By David Appell
When sea ice melts, the ocean loses its reflective surface and the dark water absorbs more heat.
“The Arctic is a region that’s probably seen some of the most dramatic changes over the past few decades. And I think possibly one of the most iconic images is the decline in the Arctic sea ice.” That’s Kristina Pistone of the National Aeronautics and Space Administration’s Ames Research Center. She said melting Arctic sea ice is not only a symptom of global warming, it’s also an important contributor because of the “albedo effect.”
“Albedo is basically the whiteness of something. So if you think about sea ice, it’s very white, it’s very bright and very reflective. It will reflect a lot of the sunlight that hits it back to space. And you can compare this to the ocean surface, which is a very dark surface, it absorbs a lot of the heat that hits it,” she said.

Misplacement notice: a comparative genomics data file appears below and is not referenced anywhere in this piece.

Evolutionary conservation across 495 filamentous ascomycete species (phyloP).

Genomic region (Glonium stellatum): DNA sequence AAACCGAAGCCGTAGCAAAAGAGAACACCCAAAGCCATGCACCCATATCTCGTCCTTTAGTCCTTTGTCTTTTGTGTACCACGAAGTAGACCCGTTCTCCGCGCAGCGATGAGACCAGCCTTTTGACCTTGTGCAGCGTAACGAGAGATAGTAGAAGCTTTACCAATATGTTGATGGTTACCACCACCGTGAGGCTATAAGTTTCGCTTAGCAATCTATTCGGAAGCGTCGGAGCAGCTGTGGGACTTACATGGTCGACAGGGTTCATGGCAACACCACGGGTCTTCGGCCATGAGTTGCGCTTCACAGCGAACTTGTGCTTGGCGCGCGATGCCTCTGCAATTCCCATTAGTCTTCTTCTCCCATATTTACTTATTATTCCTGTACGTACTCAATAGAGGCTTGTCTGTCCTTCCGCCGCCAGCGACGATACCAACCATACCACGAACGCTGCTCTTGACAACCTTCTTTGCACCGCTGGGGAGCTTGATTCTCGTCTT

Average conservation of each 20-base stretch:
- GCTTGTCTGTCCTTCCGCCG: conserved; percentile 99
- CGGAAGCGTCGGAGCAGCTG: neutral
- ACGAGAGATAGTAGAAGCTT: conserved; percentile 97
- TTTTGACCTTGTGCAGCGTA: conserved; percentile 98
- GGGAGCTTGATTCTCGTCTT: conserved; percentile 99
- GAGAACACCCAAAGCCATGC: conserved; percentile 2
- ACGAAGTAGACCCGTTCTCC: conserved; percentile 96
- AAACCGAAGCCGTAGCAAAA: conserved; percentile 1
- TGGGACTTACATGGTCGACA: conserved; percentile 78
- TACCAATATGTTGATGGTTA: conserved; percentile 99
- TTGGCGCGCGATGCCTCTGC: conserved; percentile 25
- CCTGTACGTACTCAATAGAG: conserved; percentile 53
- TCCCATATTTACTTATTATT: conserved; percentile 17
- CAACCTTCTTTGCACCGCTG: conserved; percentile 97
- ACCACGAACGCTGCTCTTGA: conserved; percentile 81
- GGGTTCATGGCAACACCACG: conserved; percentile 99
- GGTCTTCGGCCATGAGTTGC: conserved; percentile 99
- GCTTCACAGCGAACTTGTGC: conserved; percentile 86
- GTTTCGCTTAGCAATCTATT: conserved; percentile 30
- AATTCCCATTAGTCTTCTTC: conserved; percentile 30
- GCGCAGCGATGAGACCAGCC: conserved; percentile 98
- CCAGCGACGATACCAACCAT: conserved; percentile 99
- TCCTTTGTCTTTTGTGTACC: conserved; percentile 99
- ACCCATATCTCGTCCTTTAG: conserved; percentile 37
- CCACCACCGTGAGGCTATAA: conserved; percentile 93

So when Arctic sea ice melts, the underlying ocean water absorbs more of the sun’s energy and heats up. That, in turn, melts more sea ice.
Since 1979, more than 600,000 square miles of winter sea ice has disappeared—an area more than twice as big as Texas.
Pistone said that rate of loss could lead to ice-free summers in the Arctic within the next two decades. Which would be tragic for local ecosystems, accelerate global warming and affect weather patterns worldwide.
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